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Ars Nova (JAP) - The Goddess of Darkness CD (album) cover

THE GODDESS OF DARKNESS

Ars Nova (JAP)

 

Symphonic Prog

3.63 | 46 ratings

From Progarchives.com, the ultimate progressive rock music website

Ivan_Melgar_M
Special Collaborator
Symphonic Prog Specialist
4 stars Listening Japanese Symphonic bands is always an adventure and a risk, even when most of the musicians are highly skilled and the compositions based in the power of the keyboards are absolutely attractive for the traditional fan of the genre, there's the problem of the language (Not in this case, being an instrumental album) and the complex eclecticism of their sound, being that for Japanese creativity is not making something radically new, but making better what already exists.

In this line, they usually take influences from everything that may enhance the musical experience, normally they choose between Italian Prog with AOR leanings of ELP oriented sound with extreme pomp.

"The Goddess of Darkness" by ARS NOVA is in my opinion the peak of the style, Keiko Kumagai is a well trained keyboardist, with great dexterity in the Moog. Mellotron and piano, she is clearly influenced by the powerful sound of bands like ELP or TRACE, but adds an extra doze of brilliance and pomp, seems to have horror to silent spaces,. because she covers each instant with music and sounds.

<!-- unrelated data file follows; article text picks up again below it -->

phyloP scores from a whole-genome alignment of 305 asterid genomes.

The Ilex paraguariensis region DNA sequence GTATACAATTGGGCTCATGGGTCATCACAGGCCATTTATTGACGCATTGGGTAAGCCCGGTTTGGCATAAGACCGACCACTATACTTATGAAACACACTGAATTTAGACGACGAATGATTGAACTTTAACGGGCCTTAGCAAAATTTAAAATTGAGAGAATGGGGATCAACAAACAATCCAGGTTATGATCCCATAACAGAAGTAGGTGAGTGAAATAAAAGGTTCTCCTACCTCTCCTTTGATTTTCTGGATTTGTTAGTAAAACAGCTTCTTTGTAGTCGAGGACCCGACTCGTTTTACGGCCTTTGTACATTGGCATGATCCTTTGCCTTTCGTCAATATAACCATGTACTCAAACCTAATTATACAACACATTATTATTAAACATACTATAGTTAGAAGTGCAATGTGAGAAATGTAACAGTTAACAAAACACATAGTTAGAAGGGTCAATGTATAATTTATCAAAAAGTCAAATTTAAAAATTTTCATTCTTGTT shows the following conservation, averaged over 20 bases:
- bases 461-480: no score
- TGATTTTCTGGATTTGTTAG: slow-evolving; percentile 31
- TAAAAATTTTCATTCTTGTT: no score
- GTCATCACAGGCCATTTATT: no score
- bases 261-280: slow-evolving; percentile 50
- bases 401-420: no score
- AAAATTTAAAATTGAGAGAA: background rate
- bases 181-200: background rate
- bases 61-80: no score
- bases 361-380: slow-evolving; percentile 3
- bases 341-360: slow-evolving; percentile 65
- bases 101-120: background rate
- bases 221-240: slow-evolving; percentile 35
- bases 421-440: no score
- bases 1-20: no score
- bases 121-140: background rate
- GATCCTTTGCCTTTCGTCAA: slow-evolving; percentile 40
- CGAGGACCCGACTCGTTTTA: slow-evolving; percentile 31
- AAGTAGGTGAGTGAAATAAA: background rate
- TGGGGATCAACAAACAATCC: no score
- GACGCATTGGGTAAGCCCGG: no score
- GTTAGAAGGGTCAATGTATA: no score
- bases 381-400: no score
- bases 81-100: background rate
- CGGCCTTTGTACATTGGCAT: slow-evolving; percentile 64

But the band wouldn't sound the same without the rhythm section formed by Kyoko Kanazawa (Bass) and Akiko Takahashi in the drums, with whom they work as a metronome and form a power trio capable of big things.

Wanted to review each and every track, but it would take me hours and mare space than the one available, because here are so many complex characteristics in a few minutes of music, so I will choose the three songs that impressed me more.

The album starts with the sober and impressive "Morgan - The Fate Awaits Inevitable", after a delicate intro, the band morphs into a some sort of tortured ELP where the massive use of Synths will attract any Symphonic fan, it's almost unbelievable to see the fragile Keiko Kumagai hitting the keys with such fury, the song is like an Emersonian nightmare with echoes of Bartok and Janacek, of course the strong drumming enhances the effect.

The structure is amazingly complex, the changes are so radical that nobody will expect what comes next, pure strength and musical skills.

If Morgan broke schemes, "Fury - The Daughter And The Simoom After The Simoom" is even harder, this time ARS NOVA sounds closer to a formal style like in the case of PAR LINDH PROJECT, again no time for rest, the band bombards us with sounds and elaborate music from start to end, never taking the foot of fuel, seems like this band only knows to give all they have without rest.

This time some Baroque passages take the listener for surprise, and to make it harder, Kumagai makes the Hammond shout in pain blending the tortured screams with clear piano sections, and as surprisingly as it started, the song ends.

"The Gorgons - Never Look at her eyes" is a bit softer, more fluid but this doesn't mean the song is free of drama and strength, trying to describe it is futile because it's so dark mysterious and elaborate with an amazing piano and orchestration, but at the same time contradictory, few moments of calm and again all the strength they are capable of , really versatile band with an out of this world keyboardist.

I use to avoid Japanese Prog because of it's excessive eclecticism, a mistake I will make no more, this album is essential, so any rating bellow 4 stars is irrational.

Ivan_Melgar_M | 4/5 |

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